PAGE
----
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Discover how one teacher built deeper relationships and gained invaluable knowledge as a mentor. In the past few years, Master Teacher Heidi Strate has had a lot on her plate. The Balsz Elementary math teacher and instructional coach was pursuing National Board certification when her school gave he

Aug 08, 2017

Discover how one teacher built deeper relationships and gained invaluable knowledge as a mentor.


In the past few years, Master Teacher Heidi Strate has had a lot on her plate. The Balsz Elementary math teacher and instructional coach was pursuing National Board certification when her school gave her another leadership opportunity. Her district invited her to attend Arizona K12 Center’s Mentor Academy which paid through a district grant program focused on building teacher leadership skills.

While Strate admits she was “a bit overwhelmed,” it’s clear the commitment paid off. Here are five reasons you should join in for the next round of Mentor Academy: Professional Learning Series Year One.

1. You’ll learn quicker.

Over the course of the three years of Mentor Academy, my growth as a coach and mentor has been so much more accelerated than it would have been without that training. It helped me refine my practice in a nurturing, challenging, and inspiring cohort (shout out to the awesome mentors from Maricopa, Somerton, Humboldt, and Salt River Pima-Maricopa!) and really think through what a successful mentoring program looks like and can accomplish. We had some tough conversations together about the realities of mentoring in our different connvarchar(max)s and tried out some faltering “practice” attempts at mentoring talks. I learned so much from the great trainers from the New Teacher Center (NTC).

2. You’ll invest in the profession.

In looking at the current state of teacher retention in Arizona, I can think of nothing more valuable and critical to the profession right now than investing in teacher-leaders to mentor the next generation of teachers in our state, and I’m deeply grateful that my career trajectory has led this way.

3. You’ll receive incomparable tools.

The built-in tools and protocols from NTC are incredibly rich — the CAL (Collaborative Assessment Log), the Selective Scripting template and the Analysis of Student Work (ASW) protocol have formed the backbone of my work in both mentoring and coaching. But they also have other tools for everything you might want in a specific situation — like a seating chart tool to help teachers visualize who they’re calling on and what student behaviors are happening. I’ve tried out using the tools in different ways, like adapting the selective scripting tool to help teachers identify specifically how they’re embedding the mathematical practices in their instruction. The tools are really flexible and certainly helped me understand what a comprehensive mentoring relationship looks like and covers.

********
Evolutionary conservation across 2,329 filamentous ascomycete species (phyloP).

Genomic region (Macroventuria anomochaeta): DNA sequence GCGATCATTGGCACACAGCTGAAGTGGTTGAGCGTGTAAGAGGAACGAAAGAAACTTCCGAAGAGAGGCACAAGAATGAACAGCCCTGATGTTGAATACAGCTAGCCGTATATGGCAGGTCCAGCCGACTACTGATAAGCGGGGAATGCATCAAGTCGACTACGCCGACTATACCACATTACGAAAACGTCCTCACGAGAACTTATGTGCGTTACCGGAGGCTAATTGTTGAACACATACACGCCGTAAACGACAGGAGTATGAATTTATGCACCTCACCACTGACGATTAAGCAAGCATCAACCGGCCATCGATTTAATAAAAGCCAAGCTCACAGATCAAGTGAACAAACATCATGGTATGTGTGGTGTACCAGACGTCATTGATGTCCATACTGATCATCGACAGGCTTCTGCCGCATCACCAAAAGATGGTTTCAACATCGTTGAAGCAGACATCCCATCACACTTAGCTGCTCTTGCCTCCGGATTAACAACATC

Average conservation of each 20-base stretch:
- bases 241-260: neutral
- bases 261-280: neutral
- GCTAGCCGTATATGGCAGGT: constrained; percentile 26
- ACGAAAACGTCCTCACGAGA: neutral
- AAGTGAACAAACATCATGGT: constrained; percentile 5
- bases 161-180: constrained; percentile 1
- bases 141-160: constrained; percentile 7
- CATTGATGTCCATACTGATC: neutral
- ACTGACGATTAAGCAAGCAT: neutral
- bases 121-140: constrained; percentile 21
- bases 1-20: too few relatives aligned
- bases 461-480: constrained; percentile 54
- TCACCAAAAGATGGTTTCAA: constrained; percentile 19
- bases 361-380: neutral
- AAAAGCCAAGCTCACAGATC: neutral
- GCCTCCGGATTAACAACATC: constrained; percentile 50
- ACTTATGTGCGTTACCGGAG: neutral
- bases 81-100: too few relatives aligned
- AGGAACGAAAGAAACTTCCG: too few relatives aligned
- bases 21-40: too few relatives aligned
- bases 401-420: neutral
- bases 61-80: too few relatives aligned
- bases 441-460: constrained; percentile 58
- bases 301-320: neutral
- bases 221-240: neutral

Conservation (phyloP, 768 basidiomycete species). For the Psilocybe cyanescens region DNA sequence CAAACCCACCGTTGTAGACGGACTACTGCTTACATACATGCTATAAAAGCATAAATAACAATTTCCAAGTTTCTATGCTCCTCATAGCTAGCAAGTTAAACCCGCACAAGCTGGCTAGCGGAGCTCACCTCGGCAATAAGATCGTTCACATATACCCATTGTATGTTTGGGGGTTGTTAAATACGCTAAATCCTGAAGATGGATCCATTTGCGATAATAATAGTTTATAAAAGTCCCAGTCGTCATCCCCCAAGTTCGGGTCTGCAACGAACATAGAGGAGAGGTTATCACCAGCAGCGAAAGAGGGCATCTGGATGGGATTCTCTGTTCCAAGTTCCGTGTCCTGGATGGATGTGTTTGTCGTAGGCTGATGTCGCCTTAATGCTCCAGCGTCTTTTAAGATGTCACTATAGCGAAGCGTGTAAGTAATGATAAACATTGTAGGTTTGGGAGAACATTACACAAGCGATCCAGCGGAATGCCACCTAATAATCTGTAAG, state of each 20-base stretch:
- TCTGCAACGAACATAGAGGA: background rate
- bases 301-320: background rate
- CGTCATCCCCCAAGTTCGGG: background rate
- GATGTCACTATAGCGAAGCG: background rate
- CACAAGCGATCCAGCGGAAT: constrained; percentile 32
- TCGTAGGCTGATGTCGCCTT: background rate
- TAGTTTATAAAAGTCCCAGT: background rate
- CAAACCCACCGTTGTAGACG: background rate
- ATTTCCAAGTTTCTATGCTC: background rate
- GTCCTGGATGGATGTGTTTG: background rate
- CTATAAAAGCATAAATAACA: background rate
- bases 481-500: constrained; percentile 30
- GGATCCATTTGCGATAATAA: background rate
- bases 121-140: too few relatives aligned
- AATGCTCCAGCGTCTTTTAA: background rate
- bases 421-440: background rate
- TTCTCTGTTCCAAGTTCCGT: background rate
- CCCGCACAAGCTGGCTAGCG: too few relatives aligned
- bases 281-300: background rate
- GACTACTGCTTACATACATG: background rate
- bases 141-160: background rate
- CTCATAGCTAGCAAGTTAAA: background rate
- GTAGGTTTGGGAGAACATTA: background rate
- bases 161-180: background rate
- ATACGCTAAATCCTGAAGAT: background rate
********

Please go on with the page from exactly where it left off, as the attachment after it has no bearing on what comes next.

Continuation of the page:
4. You’ll learn how to overcome challenges as a mentor.

A key tension of my work is mentoring and coaching veteran teachers who are new to our district, which can be difficult for me as a mentor who may be younger than they are. Mentor Academy training specifically allowed me to identify and lean into that tension more so than I would have on my own and develop (and even practice) strategies for overcoming that tension. In particular, an inquiry project in year three of Mentor Academy really took my practice to the next level and helped me to frame and think about the key tensions and processes of my mentoring practice. It really changed how I think about my job — that any difficulties I encounter can be codified, studied and improved through the inquiry cycle!

5. You’ll forge deeper relationships with your colleagues.

Going through Mentor Academy with a mentor colleague in my district, Sarah Simpson, has been a huge joy and incredible resource. In our first year in Mentor Academy, we actually got the opportunity to observe and debrief each other’s mentoring conversations with different mentees, and the reflection we did together afterward was so helpful in really thinking about our mentoring practice and what we were accomplishing in those conversations with mentees. It was an incredibly vulnerable and challenging activity, but I gained so much by being open with my practice and having the eyes of a “critical friend” to help me work out who I was as a mentor and how I could be the most successful with my mentees.

Want to know how Strate is putting her knowledge into practice? Read about her experience with mentor Danny Salaz in “How Teacher-Mentors Are Changing Education.

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